The song directly insults pie and ice-cream, two things that we all know are heavenly. If we insult pie and ice-cream where does it stop? Soon people will be making fun of Peanut M&M's, cake, and cinnamon rolls. Should we really listen to something that promotes food bullying?

Lastly, this music video creates covetousness and lust within the viewer as it makes us unsatisfied with our lives unless we have cookies.

Avoid this song at all costs and do everything you can to help others see the obviously dangerous ideas infiltrating or culture. Or, if you're like us and like to live on the edge, go get some cookies!

What other dangerous ideas do you see in this song? You may comment below...

(and if you read through this entire thing and are still scratching your head, yes this is a joke!)

Monday, July 9, 2012

Emotional Porn

WARNING: This article describes a rising trend in pornography, and could be offensive to some readers.

Many of us know men and women whose lives have been devastated by pornography. Porn is rampant in our culture, and only recently have we begun to understand just how damaging it is. Slowly but surely, solutions are being developed to help us avoid the temptation of quick access and no accountability that technology has offered. And many men have begun seeking therapy for and healing from their addiction. But that doesn’t mean porn is going away. Instead, porn is adding less obvious, and more subversive ways of being a part of our lives. And now, it’s targeted at women and girls.
Wikipedia defines pornography as “the explicit portrayal of sexual subject matter.” Simple enough. But it goes on to say that “pornography may use a variety of media, including books, magazines, postcards, photos, sculpture, drawing, painting, animation, sound recording, film, video, and video games.” Out of the 12 types of media listed here, all but 2 of them are primarily visual, which makes sense when we consider how highly visual most men are and that porn has been created predominantly for men.
But it's the 2 non-visual forms of pornography that target women and girls.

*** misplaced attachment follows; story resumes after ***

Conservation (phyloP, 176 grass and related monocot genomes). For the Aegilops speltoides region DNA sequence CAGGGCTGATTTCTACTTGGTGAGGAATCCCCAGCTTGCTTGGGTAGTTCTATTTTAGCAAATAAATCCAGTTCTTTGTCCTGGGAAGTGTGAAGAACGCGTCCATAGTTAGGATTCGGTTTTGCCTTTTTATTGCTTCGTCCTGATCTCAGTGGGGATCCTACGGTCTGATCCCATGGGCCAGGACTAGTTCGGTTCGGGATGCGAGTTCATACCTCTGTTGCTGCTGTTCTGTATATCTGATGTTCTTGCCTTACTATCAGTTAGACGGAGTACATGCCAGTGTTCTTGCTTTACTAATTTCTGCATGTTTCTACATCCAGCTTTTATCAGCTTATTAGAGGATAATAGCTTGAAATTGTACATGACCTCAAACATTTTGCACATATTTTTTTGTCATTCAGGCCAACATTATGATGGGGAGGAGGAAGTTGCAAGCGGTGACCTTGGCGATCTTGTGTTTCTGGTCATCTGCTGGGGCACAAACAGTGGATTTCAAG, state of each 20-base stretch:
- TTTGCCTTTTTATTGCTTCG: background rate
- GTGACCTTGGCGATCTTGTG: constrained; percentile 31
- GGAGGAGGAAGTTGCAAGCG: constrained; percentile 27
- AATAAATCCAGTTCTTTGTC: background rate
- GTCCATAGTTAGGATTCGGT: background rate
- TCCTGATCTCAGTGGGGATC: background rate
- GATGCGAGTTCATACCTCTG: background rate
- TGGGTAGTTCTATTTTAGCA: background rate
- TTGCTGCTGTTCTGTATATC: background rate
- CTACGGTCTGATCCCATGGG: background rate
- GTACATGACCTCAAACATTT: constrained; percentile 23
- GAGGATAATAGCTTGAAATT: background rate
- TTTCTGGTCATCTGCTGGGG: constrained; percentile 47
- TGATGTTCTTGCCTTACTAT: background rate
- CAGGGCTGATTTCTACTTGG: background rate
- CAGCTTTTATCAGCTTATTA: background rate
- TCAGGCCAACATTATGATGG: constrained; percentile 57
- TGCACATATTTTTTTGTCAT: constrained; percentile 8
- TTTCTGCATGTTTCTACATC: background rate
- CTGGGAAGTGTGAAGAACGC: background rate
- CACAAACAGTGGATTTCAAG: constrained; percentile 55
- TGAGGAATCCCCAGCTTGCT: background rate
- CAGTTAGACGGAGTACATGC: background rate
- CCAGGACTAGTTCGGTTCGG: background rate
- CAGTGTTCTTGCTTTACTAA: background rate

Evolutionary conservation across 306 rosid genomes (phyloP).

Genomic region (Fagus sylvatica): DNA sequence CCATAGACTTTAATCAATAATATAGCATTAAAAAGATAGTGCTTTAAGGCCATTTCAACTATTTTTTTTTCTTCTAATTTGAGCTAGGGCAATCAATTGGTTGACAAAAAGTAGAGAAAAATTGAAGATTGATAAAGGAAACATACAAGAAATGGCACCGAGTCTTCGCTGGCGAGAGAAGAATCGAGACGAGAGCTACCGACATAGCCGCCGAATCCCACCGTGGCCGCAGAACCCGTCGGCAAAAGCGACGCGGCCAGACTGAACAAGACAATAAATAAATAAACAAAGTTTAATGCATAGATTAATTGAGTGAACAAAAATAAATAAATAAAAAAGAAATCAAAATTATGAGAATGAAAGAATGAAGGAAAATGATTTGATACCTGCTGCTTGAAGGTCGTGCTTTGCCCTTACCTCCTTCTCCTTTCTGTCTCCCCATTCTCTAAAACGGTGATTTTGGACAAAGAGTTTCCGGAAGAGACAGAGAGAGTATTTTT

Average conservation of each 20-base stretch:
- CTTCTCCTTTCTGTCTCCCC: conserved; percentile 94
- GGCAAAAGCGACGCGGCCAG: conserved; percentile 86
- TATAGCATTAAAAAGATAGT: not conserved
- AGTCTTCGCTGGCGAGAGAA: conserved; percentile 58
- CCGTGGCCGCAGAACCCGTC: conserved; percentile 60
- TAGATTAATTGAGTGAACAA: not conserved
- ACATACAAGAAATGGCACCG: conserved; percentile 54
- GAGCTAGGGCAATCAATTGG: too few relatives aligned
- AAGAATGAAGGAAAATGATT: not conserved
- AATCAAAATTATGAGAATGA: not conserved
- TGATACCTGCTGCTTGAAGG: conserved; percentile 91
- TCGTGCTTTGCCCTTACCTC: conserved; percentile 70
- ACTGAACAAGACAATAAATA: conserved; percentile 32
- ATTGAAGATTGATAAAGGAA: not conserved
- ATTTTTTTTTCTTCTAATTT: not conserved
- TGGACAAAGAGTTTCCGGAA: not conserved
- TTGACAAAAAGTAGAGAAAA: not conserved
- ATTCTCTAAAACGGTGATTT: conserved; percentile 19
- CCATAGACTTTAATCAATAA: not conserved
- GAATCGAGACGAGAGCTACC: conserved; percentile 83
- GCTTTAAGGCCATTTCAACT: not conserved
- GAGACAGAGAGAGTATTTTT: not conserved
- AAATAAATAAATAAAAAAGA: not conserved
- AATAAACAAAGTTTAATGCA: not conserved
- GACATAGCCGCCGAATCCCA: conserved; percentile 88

For the most part, females are not as attracted to the visual porn that so quickly pulls males in. Instead, women are emotionally stimulated and tend to fantasize about perfect relationships, the perfect man, and even the perfect night. We all know this. That’s why “erotic novels” (and some romance novels) have been and continue to be so successful (Fifty Shades of Grey is the most recent example). These novels are “word porn” and are just as graphic as other porn, except they don’t give visuals--they just allow the readers to visualize what is being described. Most importantly, they are powerful because they target women’s emotions and desires.
On to sound recordings. This could just be referring to the sounds that occur in pornographic films. But in actuality, it’s a lot more broad than that. Sound recordings can also mean songs. Songs like Usher’s newest up-and-coming hit, “Scream.”
Music is powerful because it adds a catchy beat to words, words that might otherwise be easily recognized as dangerous or be hard to remember. In the case of “Scream,” the words are pornographic . . . and catchy as ever. 
Usher begins by describing his desire for a woman (“gettin’ drunk off the thought of you naked”) and then proceeds to tell this woman what he will do to and for her (“If you wanna scream yeah, let me know and I’ll take you there. Get you going like ooo baby baby.”). Though none of the words could be labeled as “hardcore” pornography, the song is just explicit enough that the listener can easily envision the picture he paints. And it is effective. Women, especially women who are unhappy in their relationships (or singleness), hear songs like this, and it plays to some of their deepest desires. So they get caught up in listening to, singing, and fantasizing about pornographic songs, and it draws them in just as strongly as visual porn draws men in.
Since this song is #10 on the charts and rising, you can guarantee that teenage girls (and younger) have also heard this song. But do they know what they’re singing? Do they understand the power that these words and images can have over their hearts and minds? Or are they reading Fifty Shades of Grey and listening to “Scream”, not knowing what path it can lead them down? You may comment below...